• You should also understand certain terminologies like feministic reading, Marxist reading, and Shakespearean idea of a play and so on.
  • An excellent tip for a better and easier understanding of some of the texts would be to watch movies or series of them online. There are plenty of standard productions like Pride & Prejudice, Tess, Waiting for Godot, etc. (This will also take the steam off your preparation!)
  • When you read a poem, try to understand it yourself first before searching for explanations externally. Understanding poetry might take time but enjoy the process and it will be easier and worthwhile.
  • Be open to ideas from all sides. Discussions with family and friends will help in getting new ideas and reflections.
  • Try to get into the head of a character and imagine why he/she behaves in a certain manner.
  • Poetry fetches more marks than novels. But this strategy works only if the quality of your answers is top notch. Otherwise, it is better to stick to novels.
  • Be yourself. This works wonders in the exam hall.
According to Gaurav Garg, a graduate degree in English makes no difference in this paper. This optional is to be taken only if you appreciate literature, and not because you think your English is good.
Important books for English Literature optional for UPSC IAS Mains Exam
The syllabus of English literature in UPSC IAS Mains exam consists of two papers, intended to test a direct and basic perusing of writings recommended from following periods in English Literature. Anyone chooses this subject as optional but if you are an English graduate then it will ease the process.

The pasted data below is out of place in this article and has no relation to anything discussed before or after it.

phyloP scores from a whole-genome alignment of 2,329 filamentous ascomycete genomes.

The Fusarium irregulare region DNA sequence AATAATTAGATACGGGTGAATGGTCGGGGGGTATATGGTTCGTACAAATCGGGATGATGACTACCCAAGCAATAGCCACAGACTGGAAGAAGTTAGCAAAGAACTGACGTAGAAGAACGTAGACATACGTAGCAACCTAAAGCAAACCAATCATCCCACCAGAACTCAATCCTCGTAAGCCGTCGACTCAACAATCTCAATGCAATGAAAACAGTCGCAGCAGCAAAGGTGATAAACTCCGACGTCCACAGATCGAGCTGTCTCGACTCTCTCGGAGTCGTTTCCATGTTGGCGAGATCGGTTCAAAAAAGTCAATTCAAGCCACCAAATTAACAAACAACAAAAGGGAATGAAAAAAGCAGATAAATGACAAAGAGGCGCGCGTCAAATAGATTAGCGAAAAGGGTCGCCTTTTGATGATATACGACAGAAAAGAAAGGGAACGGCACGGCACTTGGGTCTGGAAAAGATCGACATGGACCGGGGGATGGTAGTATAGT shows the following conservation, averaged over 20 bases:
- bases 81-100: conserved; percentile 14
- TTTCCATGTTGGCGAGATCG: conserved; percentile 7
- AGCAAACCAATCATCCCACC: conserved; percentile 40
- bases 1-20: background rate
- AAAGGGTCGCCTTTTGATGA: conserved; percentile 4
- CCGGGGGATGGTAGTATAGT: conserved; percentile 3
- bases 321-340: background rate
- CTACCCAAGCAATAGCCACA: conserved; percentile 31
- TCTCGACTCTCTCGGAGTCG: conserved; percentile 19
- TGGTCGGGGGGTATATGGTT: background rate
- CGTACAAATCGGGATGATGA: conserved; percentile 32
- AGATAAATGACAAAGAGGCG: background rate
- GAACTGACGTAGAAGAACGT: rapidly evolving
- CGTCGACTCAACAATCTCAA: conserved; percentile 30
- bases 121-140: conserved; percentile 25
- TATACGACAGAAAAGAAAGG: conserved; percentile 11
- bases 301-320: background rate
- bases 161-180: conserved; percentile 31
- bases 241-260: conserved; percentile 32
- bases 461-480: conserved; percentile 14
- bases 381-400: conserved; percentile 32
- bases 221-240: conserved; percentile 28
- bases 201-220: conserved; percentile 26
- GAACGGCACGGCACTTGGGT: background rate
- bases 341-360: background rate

If the aspirant is interested in literature, one can go for this optional very safely notwithstanding his/her graduation stream. Aspirants should read the novels, poetry etc mentioned in the UPSC syllabus. It will give a fair idea and help you to frame good answer with great understanding. Here we are listing the reference books as well as the core books for English literature for UPSC IAS mains Exam. It is always better to read the poem, stories, novels, drama from the core books.
List of English Literature books for UPSC Exam:
  • Introduction to English Literature by W. H Hudson
  • The Routledge History of Literature in English
  • A short History of English Literature (Pramod K. Nayar)
  • King Lear- William Shakespeare
  • The Tempest- William Shakespeare
  • Canonization- John Donne
  • Death be not proud- John Donne
  • The Good Morrow- John Donne
  • On his Mistress going to bed-John Donne
  • The relic- John Donne
  • Paradise Lost, I, II, IV, IX- John Milton
  • The Rape of the Lock- Alexander Pope
  • Ode on Intimations of Immortality- William Wordsworth
  • Tintern Abbey-William Wordsworth
  • Three years she grew-William Wordsworth
  • She dwelt among untrodden ways-William Wordsworth
  • Michael-William Wordsworth
  • Resolution and Independence- William Wordsworth